Queen Mary University of London
Mile End Road
London E1 4NS
Institutional Affiliations: Queen Mary University of London and Centre for Macroeconomics - CFM and Institute for Fiscal Studies - IFS
Information about this author at RePEc
NBER Working Papers and Publications
|May 2019||Family and Government Insurance: Wage, Earnings, and Income Risks in the Netherlands and the U.S.|
with Mariacristina De Nardi, Marike G. Knoef, Gonzalo Paz-Pardo, Raun Van Ooijen: w25832
We document new facts on the dynamics of male wages and earnings, household earnings, and before- and after-tax income in the Netherlands and the United States. We find that, in both countries, earnings display rich dynamics, including substantial asymmetries and nonlinearities by age and previous earnings levels. Most of these dynamics, particularly in the Netherlands, are related to fluctuations in hours worked rather than in wages. Individual-level male wage and earnings risk is relatively high at the beginning and end of one’s working life, and for those in the lower and upper parts of the income distribution. In the Netherlands, government transfers are a major source of insurance. They have notable effects on the standard deviation, skewness and kurtosis of income changes. In the U.S...
|February 2018||Nonlinear Household Earnings Dynamics, Self-insurance, and Welfare|
with Mariacristina De Nardi, Gonzalo Paz Pardo: w24326
Earnings dynamics are much richer than typically assumed in macro models with heterogeneous agents. This holds for individual-pre-tax and household-post-tax earnings and across administrative (Social Security Administration) and survey (Panel Study of Income Dynamics) data. We estimate two alternative processes for household after-tax earnings and study their implications using a standard life-cycle model. Both processes feature a persistent and a transitory component, but while the first one is the canonical linear process with stationary shocks, the second one has substantially richer earnings dynamics, allowing for age-dependence of moments, non-normality, and nonlinearity in previous earnings and age. Allowing for richer earnings dynamics implies a substantially better fit of the evolu...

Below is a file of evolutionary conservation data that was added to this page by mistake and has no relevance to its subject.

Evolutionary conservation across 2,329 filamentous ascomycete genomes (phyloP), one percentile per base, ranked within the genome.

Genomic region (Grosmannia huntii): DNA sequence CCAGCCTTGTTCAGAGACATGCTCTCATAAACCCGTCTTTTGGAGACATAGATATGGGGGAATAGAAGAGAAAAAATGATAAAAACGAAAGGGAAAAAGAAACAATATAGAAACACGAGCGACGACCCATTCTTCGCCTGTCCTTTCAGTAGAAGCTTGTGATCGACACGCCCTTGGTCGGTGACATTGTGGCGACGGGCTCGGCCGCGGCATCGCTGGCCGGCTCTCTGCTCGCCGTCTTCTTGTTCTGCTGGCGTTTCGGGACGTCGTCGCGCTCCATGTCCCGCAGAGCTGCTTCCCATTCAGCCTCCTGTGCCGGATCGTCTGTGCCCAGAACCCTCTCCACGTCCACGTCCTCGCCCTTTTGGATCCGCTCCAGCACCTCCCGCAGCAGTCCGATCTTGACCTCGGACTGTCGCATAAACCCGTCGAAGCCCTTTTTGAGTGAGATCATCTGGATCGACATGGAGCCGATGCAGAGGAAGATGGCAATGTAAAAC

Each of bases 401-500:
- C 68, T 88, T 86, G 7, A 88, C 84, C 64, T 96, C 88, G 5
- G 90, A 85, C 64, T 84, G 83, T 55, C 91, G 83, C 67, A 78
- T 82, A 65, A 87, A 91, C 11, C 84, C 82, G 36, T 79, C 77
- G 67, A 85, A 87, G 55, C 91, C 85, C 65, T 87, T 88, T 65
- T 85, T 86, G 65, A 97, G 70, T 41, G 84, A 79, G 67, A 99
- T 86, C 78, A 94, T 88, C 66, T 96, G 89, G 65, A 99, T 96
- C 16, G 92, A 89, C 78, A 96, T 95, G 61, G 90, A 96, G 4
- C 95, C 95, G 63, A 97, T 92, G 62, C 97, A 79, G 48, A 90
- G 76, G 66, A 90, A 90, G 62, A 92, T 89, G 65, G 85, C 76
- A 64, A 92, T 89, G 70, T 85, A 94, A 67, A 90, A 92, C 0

|January 2016||The Implications of Richer Earnings Dynamics for Consumption and Wealth|
with Mariacristina De Nardi, Gonzalo Paz Pardo: w21917
Earnings dynamics are much richer than those typically used in macro models with heterogenous agents. This paper provides multiple contributions. First, it proposes a simple non-parametric method to model rich earnings dynamics that is easy to estimate and introduce in structural models. Second, it applies our method to estimate a nonparametric earnings process using two data sets: the Panel Study of Income Dynamics and a large, synthetic, data set that matches the dynamics of the U.S. tax earnings. Third, it uses a life cycle model of consumption to compare the consumption and saving implications of our two estimated processes to those of a standard AR(1). We find that, unlike the standard AR(1) process, our estimated, richer earnings process generates an increase in consumption inequalit...
|November 2015||Piketty's Book and Macro Models of Wealth Inequality|
with Mariacristina De Nardi, Fang Yang: w21730
Piketty's book, Capital in the Twenty-First Century, discusses several factors affecting wealth inequality: rates of return on capital, output growth rates, tax progressivity, top income shares, and heterogeneity in saving rates and inheritances. This paper studies the role of various forces affecting savings in quantitative models of wealth inequality, discusses their successes and failures in accounting for the observed facts, and compares these model's implications with Piketty's conclusions.
Published: De Nardi, Mariacristina & Giulio , Fella & Yang, Fang, 2016. "Piketty’s Book and Macro Models of Wealth Inequality," Chicago Fed Letter, Federal Reserve Bank of Chicago. citation courtesy of